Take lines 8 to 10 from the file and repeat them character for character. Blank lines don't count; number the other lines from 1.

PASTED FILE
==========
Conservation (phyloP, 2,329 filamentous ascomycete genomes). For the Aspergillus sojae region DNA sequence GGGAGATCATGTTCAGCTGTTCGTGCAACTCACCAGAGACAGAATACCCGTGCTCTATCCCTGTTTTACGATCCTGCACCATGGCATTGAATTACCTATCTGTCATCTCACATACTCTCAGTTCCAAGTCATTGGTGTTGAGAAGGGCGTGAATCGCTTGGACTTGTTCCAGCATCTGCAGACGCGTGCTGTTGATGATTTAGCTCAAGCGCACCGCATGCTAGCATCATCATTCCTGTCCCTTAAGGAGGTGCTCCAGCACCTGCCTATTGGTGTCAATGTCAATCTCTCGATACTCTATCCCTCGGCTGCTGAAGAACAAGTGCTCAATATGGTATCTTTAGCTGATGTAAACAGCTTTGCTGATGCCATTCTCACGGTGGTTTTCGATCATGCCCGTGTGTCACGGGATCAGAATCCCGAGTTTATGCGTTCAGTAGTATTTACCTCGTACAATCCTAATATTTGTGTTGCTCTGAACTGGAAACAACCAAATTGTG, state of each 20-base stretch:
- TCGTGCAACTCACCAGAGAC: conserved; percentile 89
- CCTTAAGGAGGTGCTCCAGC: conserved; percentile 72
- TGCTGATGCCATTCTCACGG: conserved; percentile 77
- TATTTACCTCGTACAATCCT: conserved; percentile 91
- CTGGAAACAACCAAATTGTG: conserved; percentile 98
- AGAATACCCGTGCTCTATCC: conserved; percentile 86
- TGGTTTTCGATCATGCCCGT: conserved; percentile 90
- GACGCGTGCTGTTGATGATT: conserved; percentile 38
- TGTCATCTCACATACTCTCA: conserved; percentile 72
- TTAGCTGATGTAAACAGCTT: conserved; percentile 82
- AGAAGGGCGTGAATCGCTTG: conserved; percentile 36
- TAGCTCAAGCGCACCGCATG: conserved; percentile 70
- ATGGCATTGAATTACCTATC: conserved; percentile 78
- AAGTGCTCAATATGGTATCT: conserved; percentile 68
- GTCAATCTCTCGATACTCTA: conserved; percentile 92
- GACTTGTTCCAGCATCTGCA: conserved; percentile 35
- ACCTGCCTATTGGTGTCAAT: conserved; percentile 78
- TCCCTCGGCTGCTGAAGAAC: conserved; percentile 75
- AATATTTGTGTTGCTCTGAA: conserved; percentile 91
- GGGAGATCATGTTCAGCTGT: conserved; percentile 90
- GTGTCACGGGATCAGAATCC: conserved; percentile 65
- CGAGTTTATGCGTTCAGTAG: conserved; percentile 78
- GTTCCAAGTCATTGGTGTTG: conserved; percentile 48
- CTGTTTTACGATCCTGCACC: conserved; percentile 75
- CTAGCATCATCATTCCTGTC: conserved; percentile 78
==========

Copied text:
- TGGTTTTCGATCATGCCCGT: conserved; percentile 90
- GACGCGTGCTGTTGATGATT: conserved; percentile 38
- TGTCATCTCACATACTCTCA: conserved; percentile 72